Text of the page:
Case of the Day: ISPEC, Inc. v. Tex R.L. Industrial, Inc.

The case of the day is ISPEC, Inc. v. Tex R.L. Industrial, Inc. (D.N.J. 2014). ISPEC served process on Tex R.L. in Taiwan by Fedex, by email to its US counsel, and by a local process server, who served the summons on an unidentified employee of Tex R.L. in Taipei. On the basis of this service, ISPEC obtained a default judgment, and Tex R.L. moved to vacate.

Taiwan is not a party to the Hague Service Convention. ISPEC did not seek leave to make service by alternate means under FRCP 4(f)(3), nor did it arrange for a letter rogatory to a Taiwanese court such that FRCP 4(f)(2)(B) could be in play. So the question was whether one or more prongs of FRCP 4(f)(2)(A) or (C) supported the service.

Rule 4(f)(2)(C) was a non-starter. Personal service is not an available method of service on a foreign corporate defendant, and the service by Fedex failed to satisfy FRCP 4(f)(2)(C)(ii) because the package was sent by ISPEC, not the clerk.

Nor did the service comply with Taiwan domestic law so as to satisfy FRCP 4(f)(2)(A). Under Article 123 of the Taiwan Code of Civil Procedure, service generally must be effected by the clerk, and ISPEC made no request to the clerk.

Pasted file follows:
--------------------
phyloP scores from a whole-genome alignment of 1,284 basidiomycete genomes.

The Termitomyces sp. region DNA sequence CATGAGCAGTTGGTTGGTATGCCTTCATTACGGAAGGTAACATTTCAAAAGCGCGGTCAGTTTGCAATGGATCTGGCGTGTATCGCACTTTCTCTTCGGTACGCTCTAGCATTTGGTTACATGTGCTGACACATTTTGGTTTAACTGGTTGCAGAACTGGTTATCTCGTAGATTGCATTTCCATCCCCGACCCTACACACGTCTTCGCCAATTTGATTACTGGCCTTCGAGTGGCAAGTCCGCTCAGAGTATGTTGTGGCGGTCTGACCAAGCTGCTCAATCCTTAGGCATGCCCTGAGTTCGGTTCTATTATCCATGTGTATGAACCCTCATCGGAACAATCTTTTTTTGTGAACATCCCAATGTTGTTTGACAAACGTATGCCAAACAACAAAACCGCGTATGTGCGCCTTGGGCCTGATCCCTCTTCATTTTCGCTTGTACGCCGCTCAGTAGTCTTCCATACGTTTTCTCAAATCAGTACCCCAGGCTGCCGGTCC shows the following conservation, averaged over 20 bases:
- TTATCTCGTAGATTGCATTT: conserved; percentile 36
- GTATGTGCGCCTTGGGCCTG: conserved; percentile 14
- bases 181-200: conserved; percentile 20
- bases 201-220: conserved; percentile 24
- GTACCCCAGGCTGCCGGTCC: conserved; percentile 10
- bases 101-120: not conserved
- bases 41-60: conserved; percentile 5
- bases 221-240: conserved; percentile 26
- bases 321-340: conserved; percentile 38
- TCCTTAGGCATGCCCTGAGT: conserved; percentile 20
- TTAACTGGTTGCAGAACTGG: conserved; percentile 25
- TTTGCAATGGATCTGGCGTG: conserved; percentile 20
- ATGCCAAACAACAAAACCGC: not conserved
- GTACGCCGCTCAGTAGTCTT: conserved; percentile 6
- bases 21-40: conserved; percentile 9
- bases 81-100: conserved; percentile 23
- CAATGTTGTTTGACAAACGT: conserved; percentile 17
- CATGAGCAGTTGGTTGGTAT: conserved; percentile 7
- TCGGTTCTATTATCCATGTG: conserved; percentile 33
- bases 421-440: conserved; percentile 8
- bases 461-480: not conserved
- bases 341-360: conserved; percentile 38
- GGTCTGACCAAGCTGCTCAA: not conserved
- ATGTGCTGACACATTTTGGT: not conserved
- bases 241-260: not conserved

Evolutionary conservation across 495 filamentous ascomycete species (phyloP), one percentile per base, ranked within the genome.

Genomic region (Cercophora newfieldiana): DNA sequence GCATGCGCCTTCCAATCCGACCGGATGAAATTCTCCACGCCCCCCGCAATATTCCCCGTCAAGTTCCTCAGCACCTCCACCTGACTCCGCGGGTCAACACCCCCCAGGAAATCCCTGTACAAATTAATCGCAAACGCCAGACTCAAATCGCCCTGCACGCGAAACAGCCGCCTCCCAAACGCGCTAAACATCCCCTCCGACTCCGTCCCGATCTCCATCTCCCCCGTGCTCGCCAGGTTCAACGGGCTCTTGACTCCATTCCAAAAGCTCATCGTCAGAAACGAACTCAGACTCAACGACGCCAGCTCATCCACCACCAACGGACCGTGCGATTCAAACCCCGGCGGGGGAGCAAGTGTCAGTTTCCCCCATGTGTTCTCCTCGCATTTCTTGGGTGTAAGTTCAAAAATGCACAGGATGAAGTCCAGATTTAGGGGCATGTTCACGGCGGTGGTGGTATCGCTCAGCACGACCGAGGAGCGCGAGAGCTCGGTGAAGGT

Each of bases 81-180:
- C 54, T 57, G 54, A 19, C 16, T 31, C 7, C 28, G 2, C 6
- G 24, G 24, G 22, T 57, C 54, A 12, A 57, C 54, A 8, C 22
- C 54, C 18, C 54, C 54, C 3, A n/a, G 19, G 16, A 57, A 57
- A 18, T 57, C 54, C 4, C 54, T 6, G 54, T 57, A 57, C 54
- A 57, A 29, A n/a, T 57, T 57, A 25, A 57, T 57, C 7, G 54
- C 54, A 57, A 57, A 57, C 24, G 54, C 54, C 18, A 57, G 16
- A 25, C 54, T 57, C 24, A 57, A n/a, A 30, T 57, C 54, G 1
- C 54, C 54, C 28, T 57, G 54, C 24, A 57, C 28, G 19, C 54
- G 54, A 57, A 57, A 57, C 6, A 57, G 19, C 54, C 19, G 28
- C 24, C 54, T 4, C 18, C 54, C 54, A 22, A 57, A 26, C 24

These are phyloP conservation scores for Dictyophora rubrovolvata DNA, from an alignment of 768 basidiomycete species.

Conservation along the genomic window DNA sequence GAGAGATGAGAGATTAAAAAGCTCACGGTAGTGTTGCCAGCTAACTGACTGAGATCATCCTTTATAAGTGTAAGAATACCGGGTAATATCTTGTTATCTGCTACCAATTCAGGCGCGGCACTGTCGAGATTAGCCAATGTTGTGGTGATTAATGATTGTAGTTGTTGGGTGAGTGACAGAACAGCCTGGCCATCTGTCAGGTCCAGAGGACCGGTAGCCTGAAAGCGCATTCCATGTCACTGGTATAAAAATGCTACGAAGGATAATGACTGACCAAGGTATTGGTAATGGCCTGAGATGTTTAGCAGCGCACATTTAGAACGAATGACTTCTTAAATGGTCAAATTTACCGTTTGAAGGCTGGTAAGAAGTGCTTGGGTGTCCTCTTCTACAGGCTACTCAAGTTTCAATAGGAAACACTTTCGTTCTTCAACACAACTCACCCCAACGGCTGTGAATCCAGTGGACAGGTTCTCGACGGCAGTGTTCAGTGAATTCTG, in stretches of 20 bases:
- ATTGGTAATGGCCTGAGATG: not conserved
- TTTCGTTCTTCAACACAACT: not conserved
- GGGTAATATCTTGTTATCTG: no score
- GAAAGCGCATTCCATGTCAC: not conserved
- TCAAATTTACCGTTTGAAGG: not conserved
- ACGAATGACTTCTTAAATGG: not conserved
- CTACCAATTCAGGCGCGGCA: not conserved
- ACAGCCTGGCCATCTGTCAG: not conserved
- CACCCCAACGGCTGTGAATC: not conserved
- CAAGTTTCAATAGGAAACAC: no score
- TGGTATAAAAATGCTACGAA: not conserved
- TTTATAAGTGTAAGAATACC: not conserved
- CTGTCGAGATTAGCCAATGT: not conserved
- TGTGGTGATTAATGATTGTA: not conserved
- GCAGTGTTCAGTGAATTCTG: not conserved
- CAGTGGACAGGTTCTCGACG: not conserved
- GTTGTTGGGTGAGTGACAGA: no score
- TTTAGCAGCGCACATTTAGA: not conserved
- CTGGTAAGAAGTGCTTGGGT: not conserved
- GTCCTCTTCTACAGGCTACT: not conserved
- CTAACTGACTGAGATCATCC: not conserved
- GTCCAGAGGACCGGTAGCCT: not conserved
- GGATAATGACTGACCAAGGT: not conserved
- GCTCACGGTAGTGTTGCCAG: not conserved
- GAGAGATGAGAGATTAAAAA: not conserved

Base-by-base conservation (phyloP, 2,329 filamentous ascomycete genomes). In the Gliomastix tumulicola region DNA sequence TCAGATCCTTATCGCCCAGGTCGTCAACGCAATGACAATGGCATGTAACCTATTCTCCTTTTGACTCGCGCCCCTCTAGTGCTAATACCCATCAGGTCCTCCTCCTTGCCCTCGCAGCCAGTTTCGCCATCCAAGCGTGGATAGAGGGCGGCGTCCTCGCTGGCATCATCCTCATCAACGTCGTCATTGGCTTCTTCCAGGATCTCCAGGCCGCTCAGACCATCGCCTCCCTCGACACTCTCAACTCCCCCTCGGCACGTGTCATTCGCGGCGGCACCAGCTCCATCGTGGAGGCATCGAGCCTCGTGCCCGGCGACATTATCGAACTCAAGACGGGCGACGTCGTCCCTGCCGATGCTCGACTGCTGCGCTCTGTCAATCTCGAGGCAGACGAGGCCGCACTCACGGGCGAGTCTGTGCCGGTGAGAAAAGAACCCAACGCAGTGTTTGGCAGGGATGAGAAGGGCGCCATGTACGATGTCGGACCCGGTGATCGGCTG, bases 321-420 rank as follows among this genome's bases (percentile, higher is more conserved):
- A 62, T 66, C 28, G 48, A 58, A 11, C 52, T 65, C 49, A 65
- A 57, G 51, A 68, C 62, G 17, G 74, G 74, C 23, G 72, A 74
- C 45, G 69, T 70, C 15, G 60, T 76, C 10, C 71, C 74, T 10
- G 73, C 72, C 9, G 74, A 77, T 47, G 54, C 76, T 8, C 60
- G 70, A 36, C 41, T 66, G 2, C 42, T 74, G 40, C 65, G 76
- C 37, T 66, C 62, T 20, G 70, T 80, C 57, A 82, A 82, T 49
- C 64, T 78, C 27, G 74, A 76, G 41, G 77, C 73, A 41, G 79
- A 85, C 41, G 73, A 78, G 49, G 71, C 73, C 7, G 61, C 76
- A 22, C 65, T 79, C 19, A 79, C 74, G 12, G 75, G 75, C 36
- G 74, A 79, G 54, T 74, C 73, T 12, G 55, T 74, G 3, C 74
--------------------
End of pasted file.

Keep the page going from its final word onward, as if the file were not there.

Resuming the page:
The judge, therefore, correctly vacated the default judgment.

About Ted Folkman

Ted Folkman is a shareholder with Murphy & King, a Boston law firm, where he has a complex business litigation practice. He is the author of International Judicial Assistance (MCLE 2d ed. 2016), a nuts-and-bolts guide to international judicial assistance issues, and of the chapter on service of process in the ABA's forthcoming treatise on International Aspects of US Litigation, and he is the publisher of Letters Blogatory, the Web's first blog devoted to international judicial assistance, which the ABA recognized as one of the best 100 legal blogs in 2012, 2014, and 2015.

2 thoughts on “Case of the Day: ISPEC, Inc. v. Tex R.L. Industrial, Inc.

  1. I am an attorney for the plaintiff, ISPEC, Inc. Theoretically it’s easy to say the service method should have been the foreign mailing by Clerk of Court pursuant to the FRCP rules, but practically it is extremely tough because U.S. registered mail service with return receipt is not available in Taiwan. Therefore, letter rogatory seems to be only way to resolve the inefficiency of service matter, but it is extremely expensive and time-consuming. By the way, now plaintiff is trying to re-serve by using every possible service methods under the permission of the Court. See what happens. …

    1. Thank you for the comment. Why not try service by Fedex again, but with the clerk transmitting the documents? Or else why not bring a motion under FRCP 4(f)(3) for leave to serve by Fedex or by mail without requiring the documents to be sent by the clerk? There seem to be options here.

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